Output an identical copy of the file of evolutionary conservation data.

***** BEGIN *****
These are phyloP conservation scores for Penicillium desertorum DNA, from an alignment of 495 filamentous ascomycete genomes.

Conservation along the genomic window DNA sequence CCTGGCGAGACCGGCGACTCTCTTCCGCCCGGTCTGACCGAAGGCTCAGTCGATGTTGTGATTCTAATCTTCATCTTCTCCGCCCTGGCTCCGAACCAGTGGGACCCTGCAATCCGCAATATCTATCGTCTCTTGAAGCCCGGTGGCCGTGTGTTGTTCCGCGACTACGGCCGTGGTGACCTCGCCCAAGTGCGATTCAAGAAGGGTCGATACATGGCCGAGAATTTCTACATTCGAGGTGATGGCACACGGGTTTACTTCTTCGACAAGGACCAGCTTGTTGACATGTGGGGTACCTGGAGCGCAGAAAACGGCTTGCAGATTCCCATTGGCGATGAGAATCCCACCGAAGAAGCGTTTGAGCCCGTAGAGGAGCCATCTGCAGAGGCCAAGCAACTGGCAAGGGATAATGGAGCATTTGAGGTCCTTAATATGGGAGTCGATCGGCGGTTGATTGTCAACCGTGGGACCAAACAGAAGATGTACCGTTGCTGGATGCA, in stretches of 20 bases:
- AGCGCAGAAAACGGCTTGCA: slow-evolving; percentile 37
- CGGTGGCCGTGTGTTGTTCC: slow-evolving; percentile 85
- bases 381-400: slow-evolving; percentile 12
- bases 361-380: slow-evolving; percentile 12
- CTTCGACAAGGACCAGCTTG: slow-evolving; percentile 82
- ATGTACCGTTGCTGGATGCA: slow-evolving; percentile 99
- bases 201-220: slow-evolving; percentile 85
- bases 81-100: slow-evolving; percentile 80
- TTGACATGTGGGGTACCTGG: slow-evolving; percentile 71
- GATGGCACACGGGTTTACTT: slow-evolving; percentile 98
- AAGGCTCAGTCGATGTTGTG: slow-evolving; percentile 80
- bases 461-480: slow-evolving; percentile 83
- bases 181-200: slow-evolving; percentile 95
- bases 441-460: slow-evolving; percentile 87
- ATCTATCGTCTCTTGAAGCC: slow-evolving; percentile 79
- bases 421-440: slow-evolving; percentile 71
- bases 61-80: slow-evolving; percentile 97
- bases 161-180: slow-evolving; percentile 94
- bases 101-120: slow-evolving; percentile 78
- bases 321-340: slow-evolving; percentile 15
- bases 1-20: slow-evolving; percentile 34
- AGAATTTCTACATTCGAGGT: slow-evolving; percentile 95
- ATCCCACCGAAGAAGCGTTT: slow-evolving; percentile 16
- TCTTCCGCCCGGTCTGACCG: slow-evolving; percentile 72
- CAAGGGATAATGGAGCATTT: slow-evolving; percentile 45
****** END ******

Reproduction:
These are phyloP conservation scores for Penicillium desertorum DNA, from an alignment of 495 filamentous ascomycete genomes.

Conservation along the genomic window DNA sequence CCTGGCGAGACCGGCGACTCTCTTCCGCCCGGTCTGACCGAAGGCTCAGTCGATGTTGTGATTCTAATCTTCATCTTCTCCGCCCTGGCTCCGAACCAGTGGGACCCTGCAATCCGCAATATCTATCGTCTCTTGAAGCCCGGTGGCCGTGTGTTGTTCCGCGACTACGGCCGTGGTGACCTCGCCCAAGTGCGATTCAAGAAGGGTCGATACATGGCCGAGAATTTCTACATTCGAGGTGATGGCACACGGGTTTACTTCTTCGACAAGGACCAGCTTGTTGACATGTGGGGTACCTGGAGCGCAGAAAACGGCTTGCAGATTCCCATTGGCGATGAGAATCCCACCGAAGAAGCGTTTGAGCCCGTAGAGGAGCCATCTGCAGAGGCCAAGCAACTGGCAAGGGATAATGGAGCATTTGAGGTCCTTAATATGGGAGTCGATCGGCGGTTGATTGTCAACCGTGGGACCAAACAGAAGATGTACCGTTGCTGGATGCA, in stretches of 20 bases:
- AGCGCAGAAAACGGCTTGCA: slow-evolving; percentile 37
- CGGTGGCCGTGTGTTGTTCC: slow-evolving; percentile 85
- bases 381-400: slow-evolving; percentile 12
- bases 361-380: slow-evolving; percentile 12
- CTTCGACAAGGACCAGCTTG: slow-evolving; percentile 82
- ATGTACCGTTGCTGGATGCA: slow-evolving; percentile 99
- bases 201-220: slow-evolving; percentile 85
- bases 81-100: slow-evolving; percentile 80
- TTGACATGTGGGGTACCTGG: slow-evolving; percentile 71
- GATGGCACACGGGTTTACTT: slow-evolving; percentile 98
- AAGGCTCAGTCGATGTTGTG: slow-evolving; percentile 80
- bases 461-480: slow-evolving; percentile 83
- bases 181-200: slow-evolving; percentile 95
- bases 441-460: slow-evolving; percentile 87
- ATCTATCGTCTCTTGAAGCC: slow-evolving; percentile 79
- bases 421-440: slow-evolving; percentile 71
- bases 61-80: slow-evolving; percentile 97
- bases 161-180: slow-evolving; percentile 94
- bases 101-120: slow-evolving; percentile 78
- bases 321-340: slow-evolving; percentile 15
- bases 1-20: slow-evolving; percentile 34
- AGAATTTCTACATTCGAGGT: slow-evolving; percentile 95
- ATCCCACCGAAGAAGCGTTT: slow-evolving; percentile 16
- TCTTCCGCCCGGTCTGACCG: slow-evolving; percentile 72
- CAAGGGATAATGGAGCATTT: slow-evolving; percentile 45